It surprised me to learn that tickets and rooms might still be available; I’d figured those both sold out years ago. It’s tempting to hop on a plane and head to Utah, especially since officials say there’s still plenty of room for vacationers on the ski slopes. I’ve skied many places, and Park City and Deer Valley top the list. For a novice, the runs were perfectly groomed, the amenities were upscale and thoughtful — it was the first place I’d seen tissue dispensers at the lift lines — and the food on the mountain was phenomenal. Though my friends and I still scratch our heads at the obstacle course we had to maneuver just to order a beer — Utah has strict laws on serving and purchasing liquor — that quirkiness adds to Utah’s charm and made for fun vacation memories. And we managed to toast our success on the slopes just fine.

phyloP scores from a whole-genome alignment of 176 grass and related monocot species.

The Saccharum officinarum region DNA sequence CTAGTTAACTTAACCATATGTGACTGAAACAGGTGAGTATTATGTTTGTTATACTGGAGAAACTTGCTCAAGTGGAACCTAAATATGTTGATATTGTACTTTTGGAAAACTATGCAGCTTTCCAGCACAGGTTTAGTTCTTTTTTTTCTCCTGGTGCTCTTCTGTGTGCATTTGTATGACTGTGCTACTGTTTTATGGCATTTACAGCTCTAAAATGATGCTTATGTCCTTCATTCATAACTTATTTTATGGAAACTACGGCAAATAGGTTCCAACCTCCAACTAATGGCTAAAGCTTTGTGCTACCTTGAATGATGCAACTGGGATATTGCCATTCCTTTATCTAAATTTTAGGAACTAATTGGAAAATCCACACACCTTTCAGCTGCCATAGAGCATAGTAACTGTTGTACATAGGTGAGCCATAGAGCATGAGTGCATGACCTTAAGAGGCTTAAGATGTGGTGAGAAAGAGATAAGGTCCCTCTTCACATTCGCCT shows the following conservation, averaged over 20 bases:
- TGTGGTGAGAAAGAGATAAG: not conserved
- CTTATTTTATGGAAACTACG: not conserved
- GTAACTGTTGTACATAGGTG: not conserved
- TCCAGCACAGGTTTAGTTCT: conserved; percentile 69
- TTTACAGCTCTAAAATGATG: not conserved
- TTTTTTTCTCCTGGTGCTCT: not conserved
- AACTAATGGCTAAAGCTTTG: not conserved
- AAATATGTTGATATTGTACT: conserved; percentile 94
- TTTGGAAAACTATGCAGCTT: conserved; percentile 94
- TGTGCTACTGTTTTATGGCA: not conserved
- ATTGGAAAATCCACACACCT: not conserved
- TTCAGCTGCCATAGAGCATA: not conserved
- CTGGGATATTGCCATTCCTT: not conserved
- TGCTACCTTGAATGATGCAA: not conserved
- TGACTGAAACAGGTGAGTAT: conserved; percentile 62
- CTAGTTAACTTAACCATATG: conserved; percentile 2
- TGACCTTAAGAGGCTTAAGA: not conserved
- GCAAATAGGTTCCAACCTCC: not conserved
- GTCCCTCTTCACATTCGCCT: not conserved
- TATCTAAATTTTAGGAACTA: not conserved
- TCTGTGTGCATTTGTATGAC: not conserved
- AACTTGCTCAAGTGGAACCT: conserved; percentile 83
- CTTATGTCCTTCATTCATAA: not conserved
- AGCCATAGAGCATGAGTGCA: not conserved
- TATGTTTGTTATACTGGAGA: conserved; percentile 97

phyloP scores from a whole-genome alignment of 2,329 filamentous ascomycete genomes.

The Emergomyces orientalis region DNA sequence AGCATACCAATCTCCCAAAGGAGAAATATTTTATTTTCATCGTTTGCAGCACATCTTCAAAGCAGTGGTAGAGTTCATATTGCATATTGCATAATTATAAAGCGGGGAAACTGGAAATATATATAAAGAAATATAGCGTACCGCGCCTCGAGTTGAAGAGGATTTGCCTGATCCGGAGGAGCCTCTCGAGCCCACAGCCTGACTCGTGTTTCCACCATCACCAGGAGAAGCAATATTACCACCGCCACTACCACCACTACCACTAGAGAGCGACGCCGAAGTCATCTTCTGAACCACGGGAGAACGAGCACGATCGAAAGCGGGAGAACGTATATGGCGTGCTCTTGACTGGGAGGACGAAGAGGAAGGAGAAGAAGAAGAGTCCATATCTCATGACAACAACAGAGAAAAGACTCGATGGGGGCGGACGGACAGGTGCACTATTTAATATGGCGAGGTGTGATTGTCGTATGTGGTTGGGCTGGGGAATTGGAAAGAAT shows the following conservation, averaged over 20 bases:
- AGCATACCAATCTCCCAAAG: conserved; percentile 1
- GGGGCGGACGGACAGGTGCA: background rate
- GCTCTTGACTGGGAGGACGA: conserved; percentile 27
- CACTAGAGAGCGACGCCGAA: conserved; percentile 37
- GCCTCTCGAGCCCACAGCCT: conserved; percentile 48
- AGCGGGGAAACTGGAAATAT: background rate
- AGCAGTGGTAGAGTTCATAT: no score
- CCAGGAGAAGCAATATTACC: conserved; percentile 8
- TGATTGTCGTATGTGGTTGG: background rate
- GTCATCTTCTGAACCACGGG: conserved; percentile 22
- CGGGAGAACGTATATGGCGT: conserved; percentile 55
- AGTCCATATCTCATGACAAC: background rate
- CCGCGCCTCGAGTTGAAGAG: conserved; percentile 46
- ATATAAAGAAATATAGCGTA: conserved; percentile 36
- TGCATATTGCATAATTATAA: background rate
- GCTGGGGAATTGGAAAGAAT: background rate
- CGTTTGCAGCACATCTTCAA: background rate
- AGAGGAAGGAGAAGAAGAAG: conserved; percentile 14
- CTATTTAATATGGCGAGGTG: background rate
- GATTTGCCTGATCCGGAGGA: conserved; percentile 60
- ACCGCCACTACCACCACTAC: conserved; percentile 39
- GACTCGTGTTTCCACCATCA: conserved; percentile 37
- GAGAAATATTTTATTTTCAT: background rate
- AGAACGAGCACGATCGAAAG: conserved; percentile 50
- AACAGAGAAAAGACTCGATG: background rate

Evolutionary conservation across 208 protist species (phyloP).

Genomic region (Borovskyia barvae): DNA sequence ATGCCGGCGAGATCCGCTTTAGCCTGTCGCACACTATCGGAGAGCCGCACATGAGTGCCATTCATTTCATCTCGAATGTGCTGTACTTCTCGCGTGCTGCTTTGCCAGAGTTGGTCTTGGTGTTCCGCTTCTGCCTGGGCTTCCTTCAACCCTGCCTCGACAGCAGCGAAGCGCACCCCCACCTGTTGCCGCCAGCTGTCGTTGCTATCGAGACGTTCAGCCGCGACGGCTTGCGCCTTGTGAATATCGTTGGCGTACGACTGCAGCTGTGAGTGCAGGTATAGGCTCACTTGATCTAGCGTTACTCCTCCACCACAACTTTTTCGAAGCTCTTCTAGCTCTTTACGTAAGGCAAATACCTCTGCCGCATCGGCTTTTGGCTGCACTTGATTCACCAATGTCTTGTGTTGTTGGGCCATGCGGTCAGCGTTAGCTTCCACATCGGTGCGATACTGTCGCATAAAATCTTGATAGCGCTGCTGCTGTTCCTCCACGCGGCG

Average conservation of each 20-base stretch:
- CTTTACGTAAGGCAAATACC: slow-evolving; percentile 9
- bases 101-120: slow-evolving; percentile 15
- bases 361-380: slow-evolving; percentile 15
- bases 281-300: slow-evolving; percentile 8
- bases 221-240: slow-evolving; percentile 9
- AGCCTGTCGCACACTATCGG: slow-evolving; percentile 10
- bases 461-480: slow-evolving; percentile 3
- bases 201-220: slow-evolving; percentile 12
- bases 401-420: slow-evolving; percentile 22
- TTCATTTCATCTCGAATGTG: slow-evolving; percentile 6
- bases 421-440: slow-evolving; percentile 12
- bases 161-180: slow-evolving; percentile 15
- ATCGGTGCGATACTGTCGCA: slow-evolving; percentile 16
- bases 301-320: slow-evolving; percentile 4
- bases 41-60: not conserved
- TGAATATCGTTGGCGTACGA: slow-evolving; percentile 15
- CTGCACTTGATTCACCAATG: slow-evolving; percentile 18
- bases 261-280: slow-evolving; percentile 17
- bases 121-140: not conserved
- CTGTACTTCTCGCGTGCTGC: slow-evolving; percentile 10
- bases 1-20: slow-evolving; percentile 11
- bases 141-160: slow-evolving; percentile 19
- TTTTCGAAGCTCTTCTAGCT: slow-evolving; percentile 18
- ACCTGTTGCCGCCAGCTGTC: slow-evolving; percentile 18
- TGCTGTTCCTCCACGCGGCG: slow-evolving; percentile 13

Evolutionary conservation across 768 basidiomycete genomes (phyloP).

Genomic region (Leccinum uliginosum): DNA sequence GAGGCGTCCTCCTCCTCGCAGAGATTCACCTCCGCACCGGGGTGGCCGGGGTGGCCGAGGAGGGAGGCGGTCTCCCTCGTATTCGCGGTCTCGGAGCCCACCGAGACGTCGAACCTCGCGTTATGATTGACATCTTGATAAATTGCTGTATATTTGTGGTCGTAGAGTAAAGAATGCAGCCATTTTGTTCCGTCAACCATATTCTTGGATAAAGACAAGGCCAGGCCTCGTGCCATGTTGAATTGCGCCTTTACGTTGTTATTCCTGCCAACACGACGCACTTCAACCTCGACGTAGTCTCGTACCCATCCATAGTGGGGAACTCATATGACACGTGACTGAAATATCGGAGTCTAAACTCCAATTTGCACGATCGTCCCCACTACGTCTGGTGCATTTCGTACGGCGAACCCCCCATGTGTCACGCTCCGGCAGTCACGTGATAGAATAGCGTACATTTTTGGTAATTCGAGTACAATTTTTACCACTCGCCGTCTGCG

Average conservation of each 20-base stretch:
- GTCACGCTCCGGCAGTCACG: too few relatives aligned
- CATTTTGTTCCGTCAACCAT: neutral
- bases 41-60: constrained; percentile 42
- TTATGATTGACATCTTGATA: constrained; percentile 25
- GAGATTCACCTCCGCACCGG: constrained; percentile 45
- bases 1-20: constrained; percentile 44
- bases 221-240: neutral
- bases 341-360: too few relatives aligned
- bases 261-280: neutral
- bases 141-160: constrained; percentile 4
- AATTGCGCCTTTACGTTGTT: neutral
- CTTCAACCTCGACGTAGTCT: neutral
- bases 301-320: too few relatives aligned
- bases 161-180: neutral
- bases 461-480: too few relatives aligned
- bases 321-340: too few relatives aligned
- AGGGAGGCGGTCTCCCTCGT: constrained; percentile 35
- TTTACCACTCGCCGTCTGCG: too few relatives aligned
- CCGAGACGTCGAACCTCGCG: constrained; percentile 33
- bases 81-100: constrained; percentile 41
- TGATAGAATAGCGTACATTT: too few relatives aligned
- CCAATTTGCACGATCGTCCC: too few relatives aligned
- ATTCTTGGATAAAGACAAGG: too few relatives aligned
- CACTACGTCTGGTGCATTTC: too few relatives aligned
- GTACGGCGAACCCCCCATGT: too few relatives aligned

Elsewhere in the magazine, don’t miss our Travel feature on vacations in St. Andrews, Scotland. Though the birthplace of golf has long been a required pilgrimage for serious golfers, apparently it didn’t have much to offer beyond the awe-inspiring Old Course. (Our publisher, Terrie Lonergan, would concur: A few years ago, she traveled there with her family for her father’s birthday and though the men were in heaven paying homage on the course, Terrie and her mother, both nongolfers, found themselves reading and napping a lot.)
That’s changed now, with the addition of new courses, hotel resorts, spas, and gourmet restaurants. (Maybe the guys can convince Terrie and her mom to return after all.) Golf writer Larry Olmsted says there is no better place to spend a week playing golf.
You’ll find more golf news in 3 Bottles, in which Anthony Dias Blue takes a look at the wine efforts of golf pros Greg Norman and David Frost, as well as Callaway Winery (yes, that Callaway).
As always, there’s much more. Let us know what you think.